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Admob: Android Showing Strong Growth

Mobile metrics firm Admob—which measures the penetration of mobile platforms and devices by accesses, primarily via ads—has released its mobile metrics report for February 2010. The results are predictable in some ways—Apple’s iPhone leads the pack for mobile Internet usage amongst smartphone platforms around the world—but the surprise is how fast Android is growing: from a 2 percent share in February 2009 to a 24 percent share in February 2010. And most of that growth is coming at the expense of Symbian, whose share of requests dropped from 43 percent to 18 percent worldwide over the same period. In February 2010, the iPhone commanded about 50 percent of traffic from smartphone platforms.

As interesting, feature phones—which are dominated by Samsung, Sony Ericsson, Motorola, and LG—saw their overall share of worldwide mobile Internet traffic drop from 58 percent to 35 percent during the last year. However, in absolute numbers, the amount of traffic from feature phones grew by some 31 percent, meaning more and more feature phones are tapping into Internet content around the world. The fact that a 31 percent increase in raw traffic actually translated into a proportional loss of over 20 points in a year also highlights the astonishing growth being seen from smartphones and mobile Internet devices like the iPod touch (and, soon, the iPad).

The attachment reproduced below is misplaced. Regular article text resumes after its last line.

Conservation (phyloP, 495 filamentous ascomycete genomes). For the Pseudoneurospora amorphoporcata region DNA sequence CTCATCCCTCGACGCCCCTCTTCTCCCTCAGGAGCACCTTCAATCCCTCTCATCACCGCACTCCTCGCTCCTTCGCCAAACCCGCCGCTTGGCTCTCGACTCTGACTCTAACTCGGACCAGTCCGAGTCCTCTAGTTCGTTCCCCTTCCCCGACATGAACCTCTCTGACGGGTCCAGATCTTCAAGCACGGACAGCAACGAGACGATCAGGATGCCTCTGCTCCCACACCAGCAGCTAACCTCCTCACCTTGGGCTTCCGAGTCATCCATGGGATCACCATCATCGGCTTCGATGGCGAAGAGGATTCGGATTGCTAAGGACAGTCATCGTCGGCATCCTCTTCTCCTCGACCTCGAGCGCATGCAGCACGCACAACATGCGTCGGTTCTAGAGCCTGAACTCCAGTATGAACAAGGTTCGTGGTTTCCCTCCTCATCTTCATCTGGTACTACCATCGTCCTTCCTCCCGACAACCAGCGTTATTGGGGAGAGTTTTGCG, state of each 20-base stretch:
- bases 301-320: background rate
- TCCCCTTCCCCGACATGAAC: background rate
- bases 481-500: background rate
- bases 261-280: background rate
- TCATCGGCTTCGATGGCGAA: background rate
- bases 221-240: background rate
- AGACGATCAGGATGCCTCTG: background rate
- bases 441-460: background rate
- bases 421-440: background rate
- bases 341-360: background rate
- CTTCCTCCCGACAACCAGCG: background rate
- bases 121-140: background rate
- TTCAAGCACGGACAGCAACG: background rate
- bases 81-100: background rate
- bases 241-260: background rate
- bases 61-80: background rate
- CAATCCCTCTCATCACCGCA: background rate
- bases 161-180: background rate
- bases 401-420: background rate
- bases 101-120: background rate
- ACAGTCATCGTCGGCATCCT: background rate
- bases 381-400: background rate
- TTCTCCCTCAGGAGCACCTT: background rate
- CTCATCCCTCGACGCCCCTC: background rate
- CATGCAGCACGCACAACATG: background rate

In terms of Android’s popularity, the top five Android devices worldwide in terms of traffic to the Admob network from February 2009 to February 2010 were the Motorola Droid, HTC Dream, HTC Hero, HTC Magic, and the Motorola CLIQ.

Before taking Admob’s figures as gospel, consider another interesting aspect to Admobs’ figures: RIM’s BlackBerry platform accounted for only about 4 percent of mobile Internet traffic to Admob’s network in February. (Windows Mobile managed a 2 percent showing.) Considering the global popularity of BlackBerry devices, the disparity between sales and Admob’s tabulations of mobile Internet usage could highlight differences between typical BlackBerry and iPhone users—along with differences between how applications for the platforms are monetized via advertisements.

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